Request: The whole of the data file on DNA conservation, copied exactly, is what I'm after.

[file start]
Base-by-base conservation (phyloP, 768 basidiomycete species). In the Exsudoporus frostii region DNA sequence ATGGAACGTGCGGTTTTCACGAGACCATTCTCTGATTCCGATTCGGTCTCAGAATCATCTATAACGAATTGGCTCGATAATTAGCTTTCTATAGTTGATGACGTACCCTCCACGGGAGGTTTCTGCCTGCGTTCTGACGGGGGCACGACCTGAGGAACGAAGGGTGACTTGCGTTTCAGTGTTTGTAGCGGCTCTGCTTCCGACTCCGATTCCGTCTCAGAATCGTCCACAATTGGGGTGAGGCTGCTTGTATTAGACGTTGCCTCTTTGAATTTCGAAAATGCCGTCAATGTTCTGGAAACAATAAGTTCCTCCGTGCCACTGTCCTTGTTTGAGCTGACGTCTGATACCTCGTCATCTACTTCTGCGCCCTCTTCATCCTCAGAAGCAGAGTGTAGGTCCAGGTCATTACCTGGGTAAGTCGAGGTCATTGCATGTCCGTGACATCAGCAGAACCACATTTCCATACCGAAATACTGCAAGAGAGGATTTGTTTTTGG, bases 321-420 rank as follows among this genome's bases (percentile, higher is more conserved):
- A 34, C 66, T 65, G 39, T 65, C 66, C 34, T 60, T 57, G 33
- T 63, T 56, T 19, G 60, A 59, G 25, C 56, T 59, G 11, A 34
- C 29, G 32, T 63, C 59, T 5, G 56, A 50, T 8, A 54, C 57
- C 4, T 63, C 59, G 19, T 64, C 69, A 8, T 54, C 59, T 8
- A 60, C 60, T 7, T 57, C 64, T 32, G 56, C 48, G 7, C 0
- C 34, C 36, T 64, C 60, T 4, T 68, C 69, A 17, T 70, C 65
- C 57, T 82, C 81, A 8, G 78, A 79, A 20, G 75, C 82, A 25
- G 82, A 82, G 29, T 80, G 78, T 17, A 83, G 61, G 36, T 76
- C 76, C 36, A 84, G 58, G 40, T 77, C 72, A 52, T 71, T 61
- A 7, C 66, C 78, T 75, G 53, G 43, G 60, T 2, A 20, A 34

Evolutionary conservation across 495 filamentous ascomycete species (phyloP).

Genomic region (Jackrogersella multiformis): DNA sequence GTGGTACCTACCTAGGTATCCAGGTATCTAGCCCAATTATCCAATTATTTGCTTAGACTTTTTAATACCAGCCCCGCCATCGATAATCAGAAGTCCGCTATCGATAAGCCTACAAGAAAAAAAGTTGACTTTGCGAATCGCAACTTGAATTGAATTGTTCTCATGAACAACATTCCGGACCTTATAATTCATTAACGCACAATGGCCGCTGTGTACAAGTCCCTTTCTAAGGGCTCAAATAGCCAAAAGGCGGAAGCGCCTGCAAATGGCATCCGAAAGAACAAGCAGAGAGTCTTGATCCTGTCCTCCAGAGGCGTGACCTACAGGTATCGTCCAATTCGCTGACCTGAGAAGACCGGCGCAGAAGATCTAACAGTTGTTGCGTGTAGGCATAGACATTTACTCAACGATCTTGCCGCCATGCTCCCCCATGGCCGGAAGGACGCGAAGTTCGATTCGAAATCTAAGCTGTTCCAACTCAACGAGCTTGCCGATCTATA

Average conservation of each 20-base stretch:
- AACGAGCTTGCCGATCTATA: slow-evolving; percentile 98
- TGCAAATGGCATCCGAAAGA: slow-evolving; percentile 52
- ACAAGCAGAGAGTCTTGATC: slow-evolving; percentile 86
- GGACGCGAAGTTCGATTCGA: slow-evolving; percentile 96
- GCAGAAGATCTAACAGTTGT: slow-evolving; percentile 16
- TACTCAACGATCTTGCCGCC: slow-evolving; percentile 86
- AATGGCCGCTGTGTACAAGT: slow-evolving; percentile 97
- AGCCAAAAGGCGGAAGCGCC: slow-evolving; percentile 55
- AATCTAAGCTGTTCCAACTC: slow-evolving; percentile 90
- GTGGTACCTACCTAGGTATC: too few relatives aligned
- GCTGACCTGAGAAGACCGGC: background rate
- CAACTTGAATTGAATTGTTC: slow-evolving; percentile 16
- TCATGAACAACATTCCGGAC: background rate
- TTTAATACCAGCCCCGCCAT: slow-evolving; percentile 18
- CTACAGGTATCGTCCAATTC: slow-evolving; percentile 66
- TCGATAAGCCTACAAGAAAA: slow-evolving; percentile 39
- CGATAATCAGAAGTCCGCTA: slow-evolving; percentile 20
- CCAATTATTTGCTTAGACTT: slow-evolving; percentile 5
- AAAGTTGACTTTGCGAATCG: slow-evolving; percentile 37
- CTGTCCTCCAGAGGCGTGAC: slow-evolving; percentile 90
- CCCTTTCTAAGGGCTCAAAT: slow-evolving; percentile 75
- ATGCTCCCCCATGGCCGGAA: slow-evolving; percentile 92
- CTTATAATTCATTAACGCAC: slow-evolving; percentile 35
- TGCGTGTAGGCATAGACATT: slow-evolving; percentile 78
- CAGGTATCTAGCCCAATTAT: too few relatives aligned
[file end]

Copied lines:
Base-by-base conservation (phyloP, 768 basidiomycete species). In the Exsudoporus frostii region DNA sequence ATGGAACGTGCGGTTTTCACGAGACCATTCTCTGATTCCGATTCGGTCTCAGAATCATCTATAACGAATTGGCTCGATAATTAGCTTTCTATAGTTGATGACGTACCCTCCACGGGAGGTTTCTGCCTGCGTTCTGACGGGGGCACGACCTGAGGAACGAAGGGTGACTTGCGTTTCAGTGTTTGTAGCGGCTCTGCTTCCGACTCCGATTCCGTCTCAGAATCGTCCACAATTGGGGTGAGGCTGCTTGTATTAGACGTTGCCTCTTTGAATTTCGAAAATGCCGTCAATGTTCTGGAAACAATAAGTTCCTCCGTGCCACTGTCCTTGTTTGAGCTGACGTCTGATACCTCGTCATCTACTTCTGCGCCCTCTTCATCCTCAGAAGCAGAGTGTAGGTCCAGGTCATTACCTGGGTAAGTCGAGGTCATTGCATGTCCGTGACATCAGCAGAACCACATTTCCATACCGAAATACTGCAAGAGAGGATTTGTTTTTGG, bases 321-420 rank as follows among this genome's bases (percentile, higher is more conserved):
- A 34, C 66, T 65, G 39, T 65, C 66, C 34, T 60, T 57, G 33
- T 63, T 56, T 19, G 60, A 59, G 25, C 56, T 59, G 11, A 34
- C 29, G 32, T 63, C 59, T 5, G 56, A 50, T 8, A 54, C 57
- C 4, T 63, C 59, G 19, T 64, C 69, A 8, T 54, C 59, T 8
- A 60, C 60, T 7, T 57, C 64, T 32, G 56, C 48, G 7, C 0
- C 34, C 36, T 64, C 60, T 4, T 68, C 69, A 17, T 70, C 65
- C 57, T 82, C 81, A 8, G 78, A 79, A 20, G 75, C 82, A 25
- G 82, A 82, G 29, T 80, G 78, T 17, A 83, G 61, G 36, T 76
- C 76, C 36, A 84, G 58, G 40, T 77, C 72, A 52, T 71, T 61
- A 7, C 66, C 78, T 75, G 53, G 43, G 60, T 2, A 20, A 34

Evolutionary conservation across 495 filamentous ascomycete species (phyloP).

Genomic region (Jackrogersella multiformis): DNA sequence GTGGTACCTACCTAGGTATCCAGGTATCTAGCCCAATTATCCAATTATTTGCTTAGACTTTTTAATACCAGCCCCGCCATCGATAATCAGAAGTCCGCTATCGATAAGCCTACAAGAAAAAAAGTTGACTTTGCGAATCGCAACTTGAATTGAATTGTTCTCATGAACAACATTCCGGACCTTATAATTCATTAACGCACAATGGCCGCTGTGTACAAGTCCCTTTCTAAGGGCTCAAATAGCCAAAAGGCGGAAGCGCCTGCAAATGGCATCCGAAAGAACAAGCAGAGAGTCTTGATCCTGTCCTCCAGAGGCGTGACCTACAGGTATCGTCCAATTCGCTGACCTGAGAAGACCGGCGCAGAAGATCTAACAGTTGTTGCGTGTAGGCATAGACATTTACTCAACGATCTTGCCGCCATGCTCCCCCATGGCCGGAAGGACGCGAAGTTCGATTCGAAATCTAAGCTGTTCCAACTCAACGAGCTTGCCGATCTATA

Average conservation of each 20-base stretch:
- AACGAGCTTGCCGATCTATA: slow-evolving; percentile 98
- TGCAAATGGCATCCGAAAGA: slow-evolving; percentile 52
- ACAAGCAGAGAGTCTTGATC: slow-evolving; percentile 86
- GGACGCGAAGTTCGATTCGA: slow-evolving; percentile 96
- GCAGAAGATCTAACAGTTGT: slow-evolving; percentile 16
- TACTCAACGATCTTGCCGCC: slow-evolving; percentile 86
- AATGGCCGCTGTGTACAAGT: slow-evolving; percentile 97
- AGCCAAAAGGCGGAAGCGCC: slow-evolving; percentile 55
- AATCTAAGCTGTTCCAACTC: slow-evolving; percentile 90
- GTGGTACCTACCTAGGTATC: too few relatives aligned
- GCTGACCTGAGAAGACCGGC: background rate
- CAACTTGAATTGAATTGTTC: slow-evolving; percentile 16
- TCATGAACAACATTCCGGAC: background rate
- TTTAATACCAGCCCCGCCAT: slow-evolving; percentile 18
- CTACAGGTATCGTCCAATTC: slow-evolving; percentile 66
- TCGATAAGCCTACAAGAAAA: slow-evolving; percentile 39
- CGATAATCAGAAGTCCGCTA: slow-evolving; percentile 20
- CCAATTATTTGCTTAGACTT: slow-evolving; percentile 5
- AAAGTTGACTTTGCGAATCG: slow-evolving; percentile 37
- CTGTCCTCCAGAGGCGTGAC: slow-evolving; percentile 90
- CCCTTTCTAAGGGCTCAAAT: slow-evolving; percentile 75
- ATGCTCCCCCATGGCCGGAA: slow-evolving; percentile 92
- CTTATAATTCATTAACGCAC: slow-evolving; percentile 35
- TGCGTGTAGGCATAGACATT: slow-evolving; percentile 78
- CAGGTATCTAGCCCAATTAT: too few relatives aligned